|Humpback red snapper, Lutjanus gibbus|
T. N. Gill, 1861
Snappers are a family of perciform fish, Lutjanidae, mainly marine, but with some members inhabiting estuaries, feeding in fresh water. The family includes about 113 species. Some are important food fish. One of the best known is the red snapper.
Fish are gill-bearing aquatic craniate animals that lack limbs with digits. They form a sister group to the tunicates, together forming the olfactores. Included in this definition are the living hagfish, lampreys, and cartilaginous and bony fish as well as various extinct related groups. Tetrapods emerged within lobe-finned fishes, so cladistically they are fish as well. However, traditionally fish are rendered paraphyletic by excluding the tetrapods. Because in this manner the term "fish" is defined negatively as a paraphyletic group, it is not considered a formal taxonomic grouping in systematic biology, unless it is used in the cladistic sense, including tetrapods. The traditional term pisces is considered a typological, but not a phylogenetic classification.
An estuary is a partially enclosed coastal body of brackish water with one or more rivers or streams flowing into it, and with a free connection to the open sea.
Snappers inhabit tropical and subtropical regions of all oceans. Some snappers grow up to about 1 m (3.3 ft) in length however one specific Snapper, the Cubera Snapper, grows up to 5 ft in length. Most are active carnivores, feeding on crustaceans or other fish, though a few are plankton-feeders. They can be kept in aquaria, but mostly grow too fast to be popular aquarium fish. Most species live at depths reaching 100 m (330 ft) near coral reefs, but some species are found up to 500 m (1,600 ft) deep.
The cubera snapper is a species of snapper native to the western Atlantic Ocean from Nova Scotia to the Amazon River in Brazil, though it is rare north of Florida. It can also be found in the Caribbean Sea and, rarely, in the Gulf of Mexico. It inhabits areas associated with reefs, preferring areas with rocky substrates, and feeds on ray-finned fishes, shrimp and crabs. It can be found at depths from 18 to 55 m. This species can reach a length of 160 cm (63 in), though most do not exceed 90 cm (35 in). The greatest recorded weight for a specimen of this species is 57 kg (126 lb). It is commercially important and is also sought-after as a game fish, though it has been reported to cause ciguatera poisoning.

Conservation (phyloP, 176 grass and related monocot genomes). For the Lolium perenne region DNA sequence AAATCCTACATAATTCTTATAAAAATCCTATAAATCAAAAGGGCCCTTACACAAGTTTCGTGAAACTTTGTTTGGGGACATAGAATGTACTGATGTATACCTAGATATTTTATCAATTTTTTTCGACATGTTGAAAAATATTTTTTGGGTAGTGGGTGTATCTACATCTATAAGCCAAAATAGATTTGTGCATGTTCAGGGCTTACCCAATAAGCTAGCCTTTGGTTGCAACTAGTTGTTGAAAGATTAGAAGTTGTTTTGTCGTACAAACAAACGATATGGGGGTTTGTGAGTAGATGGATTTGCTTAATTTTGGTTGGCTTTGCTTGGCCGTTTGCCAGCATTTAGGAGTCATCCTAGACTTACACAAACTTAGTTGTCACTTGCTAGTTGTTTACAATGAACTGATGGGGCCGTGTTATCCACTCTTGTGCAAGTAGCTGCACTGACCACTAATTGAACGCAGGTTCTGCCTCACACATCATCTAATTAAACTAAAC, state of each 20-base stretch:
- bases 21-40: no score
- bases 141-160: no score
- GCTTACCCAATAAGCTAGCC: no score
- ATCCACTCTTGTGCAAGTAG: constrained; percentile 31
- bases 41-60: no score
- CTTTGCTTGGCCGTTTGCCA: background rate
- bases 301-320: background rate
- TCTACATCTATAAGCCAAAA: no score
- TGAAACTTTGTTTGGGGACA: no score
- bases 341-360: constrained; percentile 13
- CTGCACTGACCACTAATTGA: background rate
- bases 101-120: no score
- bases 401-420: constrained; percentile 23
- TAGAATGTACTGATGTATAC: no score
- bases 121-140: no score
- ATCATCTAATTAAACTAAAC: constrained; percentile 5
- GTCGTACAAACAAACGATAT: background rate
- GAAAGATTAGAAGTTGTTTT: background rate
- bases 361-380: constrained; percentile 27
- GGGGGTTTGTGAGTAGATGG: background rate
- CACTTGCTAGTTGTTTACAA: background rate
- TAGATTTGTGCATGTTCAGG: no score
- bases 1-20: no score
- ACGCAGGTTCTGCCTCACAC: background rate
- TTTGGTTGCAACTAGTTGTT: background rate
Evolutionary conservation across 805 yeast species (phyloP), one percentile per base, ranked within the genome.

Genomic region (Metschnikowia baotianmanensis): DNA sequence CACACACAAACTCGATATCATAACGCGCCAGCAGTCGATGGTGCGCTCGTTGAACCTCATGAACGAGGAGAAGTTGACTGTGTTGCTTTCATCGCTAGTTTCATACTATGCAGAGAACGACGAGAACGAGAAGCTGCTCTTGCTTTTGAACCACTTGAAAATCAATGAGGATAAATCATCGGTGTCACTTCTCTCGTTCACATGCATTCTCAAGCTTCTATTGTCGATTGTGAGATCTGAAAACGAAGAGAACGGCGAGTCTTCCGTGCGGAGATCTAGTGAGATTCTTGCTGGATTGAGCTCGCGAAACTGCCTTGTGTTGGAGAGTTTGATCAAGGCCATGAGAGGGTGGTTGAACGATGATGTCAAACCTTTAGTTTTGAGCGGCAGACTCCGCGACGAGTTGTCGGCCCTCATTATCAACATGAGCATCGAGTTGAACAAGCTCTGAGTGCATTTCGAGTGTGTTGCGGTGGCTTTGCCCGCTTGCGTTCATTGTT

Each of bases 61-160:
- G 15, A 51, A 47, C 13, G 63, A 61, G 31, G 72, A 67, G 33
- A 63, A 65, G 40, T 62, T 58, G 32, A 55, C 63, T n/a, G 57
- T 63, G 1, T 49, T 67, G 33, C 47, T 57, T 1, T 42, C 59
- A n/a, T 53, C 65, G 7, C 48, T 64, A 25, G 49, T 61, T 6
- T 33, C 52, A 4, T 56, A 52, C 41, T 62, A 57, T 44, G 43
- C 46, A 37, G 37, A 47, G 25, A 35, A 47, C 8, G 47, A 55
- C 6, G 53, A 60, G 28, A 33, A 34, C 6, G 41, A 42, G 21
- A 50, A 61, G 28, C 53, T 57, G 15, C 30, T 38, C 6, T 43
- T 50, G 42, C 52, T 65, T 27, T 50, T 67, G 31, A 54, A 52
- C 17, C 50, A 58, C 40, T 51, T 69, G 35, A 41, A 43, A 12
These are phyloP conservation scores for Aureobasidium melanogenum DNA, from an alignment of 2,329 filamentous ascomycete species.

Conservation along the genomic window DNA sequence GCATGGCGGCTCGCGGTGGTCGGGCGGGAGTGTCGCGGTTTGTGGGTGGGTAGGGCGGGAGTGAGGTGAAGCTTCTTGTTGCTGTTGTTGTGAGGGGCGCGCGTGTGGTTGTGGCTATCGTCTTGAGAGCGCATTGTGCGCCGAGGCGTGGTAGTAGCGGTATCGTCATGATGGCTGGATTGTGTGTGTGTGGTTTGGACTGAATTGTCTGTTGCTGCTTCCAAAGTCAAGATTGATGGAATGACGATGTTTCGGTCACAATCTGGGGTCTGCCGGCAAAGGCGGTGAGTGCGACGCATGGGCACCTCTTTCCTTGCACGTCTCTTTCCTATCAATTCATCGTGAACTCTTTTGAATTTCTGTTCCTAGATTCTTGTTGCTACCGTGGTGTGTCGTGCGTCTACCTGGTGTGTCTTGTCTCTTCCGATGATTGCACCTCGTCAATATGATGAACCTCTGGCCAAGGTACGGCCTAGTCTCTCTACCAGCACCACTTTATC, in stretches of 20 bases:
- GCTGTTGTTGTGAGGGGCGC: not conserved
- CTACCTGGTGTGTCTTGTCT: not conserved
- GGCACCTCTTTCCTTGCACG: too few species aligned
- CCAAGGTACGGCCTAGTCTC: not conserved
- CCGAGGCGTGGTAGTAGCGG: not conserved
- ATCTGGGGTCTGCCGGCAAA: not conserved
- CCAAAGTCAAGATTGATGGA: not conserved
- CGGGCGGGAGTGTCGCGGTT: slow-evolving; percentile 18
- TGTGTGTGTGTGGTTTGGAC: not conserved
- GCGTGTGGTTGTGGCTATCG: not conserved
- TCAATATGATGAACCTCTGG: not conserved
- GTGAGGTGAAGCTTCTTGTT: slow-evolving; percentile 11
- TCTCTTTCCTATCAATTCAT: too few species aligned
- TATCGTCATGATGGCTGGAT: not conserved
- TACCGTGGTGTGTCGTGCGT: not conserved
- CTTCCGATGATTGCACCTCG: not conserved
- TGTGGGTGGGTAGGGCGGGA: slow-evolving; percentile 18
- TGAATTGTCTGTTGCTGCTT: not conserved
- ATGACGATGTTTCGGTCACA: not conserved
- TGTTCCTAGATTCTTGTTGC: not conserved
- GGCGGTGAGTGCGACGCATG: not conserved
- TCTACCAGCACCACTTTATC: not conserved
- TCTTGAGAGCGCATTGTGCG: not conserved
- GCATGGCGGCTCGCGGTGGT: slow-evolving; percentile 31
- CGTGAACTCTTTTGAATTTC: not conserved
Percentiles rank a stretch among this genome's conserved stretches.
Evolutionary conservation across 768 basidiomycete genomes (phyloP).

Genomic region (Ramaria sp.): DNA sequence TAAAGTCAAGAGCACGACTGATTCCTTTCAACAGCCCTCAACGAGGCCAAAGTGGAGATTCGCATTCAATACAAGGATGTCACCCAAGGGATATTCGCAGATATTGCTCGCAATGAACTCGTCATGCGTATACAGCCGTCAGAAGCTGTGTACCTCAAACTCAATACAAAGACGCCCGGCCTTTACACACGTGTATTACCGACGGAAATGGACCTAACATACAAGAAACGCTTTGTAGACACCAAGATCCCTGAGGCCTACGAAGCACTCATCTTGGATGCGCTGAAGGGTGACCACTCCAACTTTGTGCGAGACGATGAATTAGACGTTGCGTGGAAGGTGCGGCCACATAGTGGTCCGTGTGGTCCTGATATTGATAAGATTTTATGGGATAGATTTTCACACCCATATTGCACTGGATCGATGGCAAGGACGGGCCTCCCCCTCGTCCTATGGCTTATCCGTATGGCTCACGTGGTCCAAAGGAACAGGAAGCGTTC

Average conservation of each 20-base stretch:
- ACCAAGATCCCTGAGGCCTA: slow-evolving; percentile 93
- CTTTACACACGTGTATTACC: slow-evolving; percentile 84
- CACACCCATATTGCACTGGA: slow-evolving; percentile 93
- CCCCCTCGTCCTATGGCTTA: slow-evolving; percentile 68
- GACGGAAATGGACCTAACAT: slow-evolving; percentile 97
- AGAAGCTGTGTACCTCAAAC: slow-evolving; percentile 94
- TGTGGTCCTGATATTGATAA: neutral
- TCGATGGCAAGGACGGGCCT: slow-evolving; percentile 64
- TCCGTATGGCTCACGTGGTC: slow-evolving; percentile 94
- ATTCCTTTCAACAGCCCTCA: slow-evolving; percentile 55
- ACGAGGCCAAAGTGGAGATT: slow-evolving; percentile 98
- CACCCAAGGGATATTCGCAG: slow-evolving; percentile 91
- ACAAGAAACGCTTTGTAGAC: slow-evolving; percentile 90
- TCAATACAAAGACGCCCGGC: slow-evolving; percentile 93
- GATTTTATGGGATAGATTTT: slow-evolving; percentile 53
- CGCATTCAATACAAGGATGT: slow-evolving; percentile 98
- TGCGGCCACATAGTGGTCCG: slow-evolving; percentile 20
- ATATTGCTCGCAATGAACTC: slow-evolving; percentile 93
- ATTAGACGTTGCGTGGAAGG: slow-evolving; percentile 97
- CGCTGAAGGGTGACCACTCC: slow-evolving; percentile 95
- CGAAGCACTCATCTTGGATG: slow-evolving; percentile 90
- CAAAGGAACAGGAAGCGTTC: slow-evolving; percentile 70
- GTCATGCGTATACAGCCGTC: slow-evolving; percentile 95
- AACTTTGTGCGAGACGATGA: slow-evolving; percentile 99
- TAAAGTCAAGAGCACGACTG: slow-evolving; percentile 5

Crustaceans form a large, diverse arthropod taxon which includes such familiar animals as crabs, lobsters, crayfish, shrimp, krill, woodlice, and barnacles. The crustacean group is usually treated as a subphylum, and because of recent molecular studies it is now well accepted that the crustacean group is paraphyletic, and comprises all animals in the Pancrustacea clade other than hexapods. Some crustaceans are more closely related to insects and other hexapods than they are to certain other crustaceans.
Plankton are the diverse collection of organisms that live in large bodies of water and are unable to swim against a current. The individual organisms constituting plankton are called plankters. They provide a crucial source of food to many large aquatic organisms, such as fish and whales.
As other fish, snappers harbour parasites. A detailed study conducted in New Caledonia has shown that coral reef-associated snappers harbour about 9 species of parasites per fish species.
New Caledonia is a special collectivity of France in the southwest Pacific Ocean, located to the south of Vanuatu, about 1,210 km (750 mi) east of Australia and 20,000 km (12,000 mi) from Metropolitan France. The archipelago, part of the Melanesia subregion, includes the main island of Grande Terre, the Loyalty Islands, the Chesterfield Islands, the Belep archipelago, the Isle of Pines, and a few remote islets. The Chesterfield Islands are in the Coral Sea. Locals refer to Grande Terre as Le Caillou.
A coral reef is an underwater ecosystem characterized by reef-building corals. Reefs are formed of colonies of coral polyps held together by calcium carbonate. Most coral reefs are built from stony corals, whose polyps cluster in groups.
Etelis is a genus of snappers mostly native to the Indian and Pacific oceans with one species (E. oculatus) native to the western Atlantic Ocean.
Pristipomoides is a genus of snappers native to the Atlantic, Indian and Pacific oceans.
Apsilus is a genus of snappers native to the Atlantic Ocean, with these currently recognized species:
Paracaesio is a genus of snappers native to the Indian Ocean and the western Pacific Ocean, with these currently recognized species: